Let’s go through everything you need to know about impetigo, including its causes, symptoms, and how to treat it.
Causes of Impetigo
Impetigo is a bacterial infection on the outer layers of the skin, usually affecting the face, arms, and legs. While people of all ages can get impetigo, it is particularly common in children, accounting for roughly 10% of skin problems seen by pediatricians in the United States. It has even been called the “school disease” in the past, as it can easily spread from child to child in a classroom or daycare center. The infection usually begins with a minor cut, insect bite, rash (such as eczema), or any place there is broken skin. The impetigo bacteria that enter into the broken skin thrive in hot, moist conditions, making this infection more common as the weather gets warmer.
The first sign of impetigo is usually reddish spots on the skin, often clustered around the nose and lips. These spots will grow into sores, blister, and eventually ooze and form a honey-colored crust. The sores are usually itchy and sometimes painful, and oftentimes expand to cover more areas of skin.
Infants often have a less common type of impetigo, with large blisters that form around the diaper area or in skin folds. These fluid-filled blisters soon burst, leaving a scaly rim called a “collarette.”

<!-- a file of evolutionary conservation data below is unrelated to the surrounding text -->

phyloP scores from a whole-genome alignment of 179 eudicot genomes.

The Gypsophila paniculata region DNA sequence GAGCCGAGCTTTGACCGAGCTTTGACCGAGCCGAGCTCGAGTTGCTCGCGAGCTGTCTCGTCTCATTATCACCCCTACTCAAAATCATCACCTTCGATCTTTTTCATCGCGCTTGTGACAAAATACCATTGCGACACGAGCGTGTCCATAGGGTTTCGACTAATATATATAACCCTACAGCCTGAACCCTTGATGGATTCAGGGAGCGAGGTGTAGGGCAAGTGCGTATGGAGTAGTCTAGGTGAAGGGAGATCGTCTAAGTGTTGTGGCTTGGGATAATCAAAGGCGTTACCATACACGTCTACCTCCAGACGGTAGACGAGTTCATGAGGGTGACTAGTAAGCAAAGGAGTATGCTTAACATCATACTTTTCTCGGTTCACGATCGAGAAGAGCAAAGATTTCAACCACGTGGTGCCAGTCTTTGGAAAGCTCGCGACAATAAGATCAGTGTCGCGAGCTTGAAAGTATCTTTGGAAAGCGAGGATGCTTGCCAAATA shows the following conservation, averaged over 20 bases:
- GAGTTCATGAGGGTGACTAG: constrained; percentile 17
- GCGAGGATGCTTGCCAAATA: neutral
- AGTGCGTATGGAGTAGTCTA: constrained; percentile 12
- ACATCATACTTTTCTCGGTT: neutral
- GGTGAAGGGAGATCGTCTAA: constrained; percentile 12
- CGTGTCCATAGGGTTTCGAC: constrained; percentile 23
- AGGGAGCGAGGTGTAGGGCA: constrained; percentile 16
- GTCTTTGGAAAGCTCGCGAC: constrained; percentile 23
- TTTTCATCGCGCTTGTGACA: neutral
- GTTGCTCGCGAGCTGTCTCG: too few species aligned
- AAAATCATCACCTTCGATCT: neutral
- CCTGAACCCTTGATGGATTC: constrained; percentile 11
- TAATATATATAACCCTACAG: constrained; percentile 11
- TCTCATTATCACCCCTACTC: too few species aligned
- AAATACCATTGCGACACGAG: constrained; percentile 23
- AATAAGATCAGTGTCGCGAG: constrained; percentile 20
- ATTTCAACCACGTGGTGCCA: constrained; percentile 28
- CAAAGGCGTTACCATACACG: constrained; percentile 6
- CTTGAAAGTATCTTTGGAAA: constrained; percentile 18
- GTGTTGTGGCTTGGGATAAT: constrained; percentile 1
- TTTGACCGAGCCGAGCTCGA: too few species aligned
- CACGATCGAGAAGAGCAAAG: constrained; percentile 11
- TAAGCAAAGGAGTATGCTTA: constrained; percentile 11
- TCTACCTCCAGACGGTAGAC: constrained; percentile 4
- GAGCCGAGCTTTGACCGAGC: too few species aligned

Good hygiene, for children and adults, is the number-one way to prevent impetigo. A few tips include:
- Regular bathing and hand-washing
- Covering any skin wounds or insect bites
- Keeping nails clipped and clean
- Not touching or scratching open sores
If you or a loved one does have an impetigo infection, remember to:
- Wash everything that comes into contact with an impetigo sore in hot water and laundry bleach
- Change bed linens, towels, and clothing every day
- Clean and disinfect all surfaces, equipment, and toys
- Refrain from sharing any personal items
Impetigo: What You Need to Know
If you suspect that you or your child may have impetigo, see your doctor immediately. You may be prescribed an antibiotic treatment that can heal and stop the infection from spreading. Once you begin treatment, impetigo is usually gone within 7 to 10 days.
It’s likely your doctor will be able to diagnose impetigo just by its appearance, but they may want to culture the bacteria if your case is more severe.
As the weather gets warmer, take all the right steps to prevent impetigo for you and your child. And when in doubt, come see us as Sun River Health!